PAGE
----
He says:

“It is often the case that the secret and confidential documents end up confirming the motives articulated publicly by decision-makers while an event was taking place. I could have reconstructed the Soviet side of the story of the Hitler-Stalin Pact based on the Soviet newspapers of the time and Stalin’s statements. Despite countless contemporaneous claims to contrary, the Russian archives reveal that when Stalin said something in public, he usually meant it. I feel pretty confident that my review of Putin’s thinking and motivations based on public sources will be broadly confirmed once we get access to classified documents. This does not mean that Putin was right, but that is how he saw what was going on, and those are the considerations and calculations that informed his decision for war.”

Ukraine and Finland

One of the perspectives on the war that Roberts believes will change over time concerns the view of Ukraine’s situation and future if the country ends up losing Crimea and eastern Ukraine.

He says:

“If the war stops and there are negotiations and a peace agreement, it will – as it looks now – probably mean that Ukraine will lose land in the east, but in return will receive guarantees for its sovereignty and independence as a state. Many will say ‘oh no, that’s terrible. It shows that aggression pays,’ but I think that in the long run Ukraine’s loss of land will prove less important when the history of the war is written.”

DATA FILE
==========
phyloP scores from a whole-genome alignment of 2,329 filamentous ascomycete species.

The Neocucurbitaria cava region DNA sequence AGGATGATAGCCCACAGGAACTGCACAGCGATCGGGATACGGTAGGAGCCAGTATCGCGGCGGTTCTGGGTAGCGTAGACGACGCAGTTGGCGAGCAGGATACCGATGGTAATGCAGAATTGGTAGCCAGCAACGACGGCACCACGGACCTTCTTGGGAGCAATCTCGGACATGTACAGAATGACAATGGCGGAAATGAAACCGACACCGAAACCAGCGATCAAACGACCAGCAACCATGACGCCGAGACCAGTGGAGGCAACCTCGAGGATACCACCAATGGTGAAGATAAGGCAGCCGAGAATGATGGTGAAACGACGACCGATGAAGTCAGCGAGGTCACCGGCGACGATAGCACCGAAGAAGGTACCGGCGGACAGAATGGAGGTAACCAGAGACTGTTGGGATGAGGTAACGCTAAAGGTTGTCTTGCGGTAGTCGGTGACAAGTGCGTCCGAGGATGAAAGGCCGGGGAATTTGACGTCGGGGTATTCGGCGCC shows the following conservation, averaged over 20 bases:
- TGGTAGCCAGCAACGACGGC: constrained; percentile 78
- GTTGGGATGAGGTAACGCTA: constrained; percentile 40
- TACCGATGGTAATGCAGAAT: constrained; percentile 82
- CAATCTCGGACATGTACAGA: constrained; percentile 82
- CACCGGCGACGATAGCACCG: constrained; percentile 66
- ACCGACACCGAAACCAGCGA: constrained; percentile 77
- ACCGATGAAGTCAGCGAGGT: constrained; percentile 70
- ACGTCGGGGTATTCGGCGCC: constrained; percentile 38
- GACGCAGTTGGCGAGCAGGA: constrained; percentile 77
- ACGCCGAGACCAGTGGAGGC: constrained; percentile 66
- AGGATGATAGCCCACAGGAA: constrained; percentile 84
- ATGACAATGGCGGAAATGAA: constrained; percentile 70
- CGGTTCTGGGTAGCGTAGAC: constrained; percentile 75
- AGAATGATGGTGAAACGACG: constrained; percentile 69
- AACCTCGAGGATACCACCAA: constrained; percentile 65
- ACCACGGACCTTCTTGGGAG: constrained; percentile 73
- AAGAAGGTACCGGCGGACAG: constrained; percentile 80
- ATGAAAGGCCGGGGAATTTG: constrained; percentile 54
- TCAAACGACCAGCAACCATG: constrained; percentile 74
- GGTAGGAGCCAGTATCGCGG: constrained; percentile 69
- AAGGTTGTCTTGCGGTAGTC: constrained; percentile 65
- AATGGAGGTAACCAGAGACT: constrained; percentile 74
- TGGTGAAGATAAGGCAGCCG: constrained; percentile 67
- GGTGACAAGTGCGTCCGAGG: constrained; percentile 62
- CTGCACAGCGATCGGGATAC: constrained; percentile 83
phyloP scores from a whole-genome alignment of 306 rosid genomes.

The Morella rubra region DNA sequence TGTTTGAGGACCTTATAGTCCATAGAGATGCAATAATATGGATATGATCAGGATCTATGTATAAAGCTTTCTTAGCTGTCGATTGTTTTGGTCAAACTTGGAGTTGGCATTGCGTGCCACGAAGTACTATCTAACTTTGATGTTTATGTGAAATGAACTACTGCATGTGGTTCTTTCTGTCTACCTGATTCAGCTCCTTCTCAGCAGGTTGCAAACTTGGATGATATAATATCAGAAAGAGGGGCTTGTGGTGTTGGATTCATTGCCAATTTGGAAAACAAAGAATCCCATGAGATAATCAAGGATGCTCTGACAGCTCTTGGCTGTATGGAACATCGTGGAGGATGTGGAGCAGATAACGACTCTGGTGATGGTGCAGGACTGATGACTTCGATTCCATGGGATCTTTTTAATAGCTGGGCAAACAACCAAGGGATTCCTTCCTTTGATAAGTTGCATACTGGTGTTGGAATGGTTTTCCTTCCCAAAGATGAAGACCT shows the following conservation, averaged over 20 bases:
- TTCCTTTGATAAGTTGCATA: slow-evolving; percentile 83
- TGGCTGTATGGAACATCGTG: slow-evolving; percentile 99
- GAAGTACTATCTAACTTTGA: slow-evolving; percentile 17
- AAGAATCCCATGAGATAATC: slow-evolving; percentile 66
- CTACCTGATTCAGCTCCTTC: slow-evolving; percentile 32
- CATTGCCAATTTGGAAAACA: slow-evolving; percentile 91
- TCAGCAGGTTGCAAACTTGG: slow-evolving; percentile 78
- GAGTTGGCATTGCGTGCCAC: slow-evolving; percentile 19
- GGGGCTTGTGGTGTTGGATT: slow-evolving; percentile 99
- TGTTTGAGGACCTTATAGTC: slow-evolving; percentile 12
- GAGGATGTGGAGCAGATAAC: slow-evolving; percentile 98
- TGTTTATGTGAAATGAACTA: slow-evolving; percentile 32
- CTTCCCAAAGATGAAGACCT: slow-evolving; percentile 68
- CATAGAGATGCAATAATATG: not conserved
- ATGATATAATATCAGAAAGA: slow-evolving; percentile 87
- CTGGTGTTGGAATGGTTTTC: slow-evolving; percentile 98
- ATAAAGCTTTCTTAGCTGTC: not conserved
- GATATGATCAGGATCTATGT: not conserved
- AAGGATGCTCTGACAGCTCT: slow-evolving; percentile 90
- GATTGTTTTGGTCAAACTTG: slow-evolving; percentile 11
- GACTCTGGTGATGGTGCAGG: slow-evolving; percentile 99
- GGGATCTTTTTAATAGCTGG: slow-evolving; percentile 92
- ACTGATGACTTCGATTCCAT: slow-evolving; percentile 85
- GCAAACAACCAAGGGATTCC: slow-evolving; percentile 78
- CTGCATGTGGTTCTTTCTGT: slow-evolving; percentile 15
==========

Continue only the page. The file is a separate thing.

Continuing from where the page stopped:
What do you mean?

“I think that the focus will eventually shift from the losses Ukraine has suffered to what Ukraine has managed to preserve; namely its existence as a sovereign state that will hopefully recover after the war and will continue to be economically supported by the West. It will have security guarantees and maybe become a member of the EU”.

It sounds a bit like the history of Finland after the Finnish-Soviet war of 1939–40, which Finland lost, but over time it is the story of Finland’s survival and success as a sovereign state that counts the most.

“Yes, that’s a good comparison. I think the narrative will shift from a focus on what Ukraine has lost to what Ukraine has won and achieved. I hope so, but if the war continues for much longer, I am worried that Ukraine will collapse as a state.”

The most avoidable war in history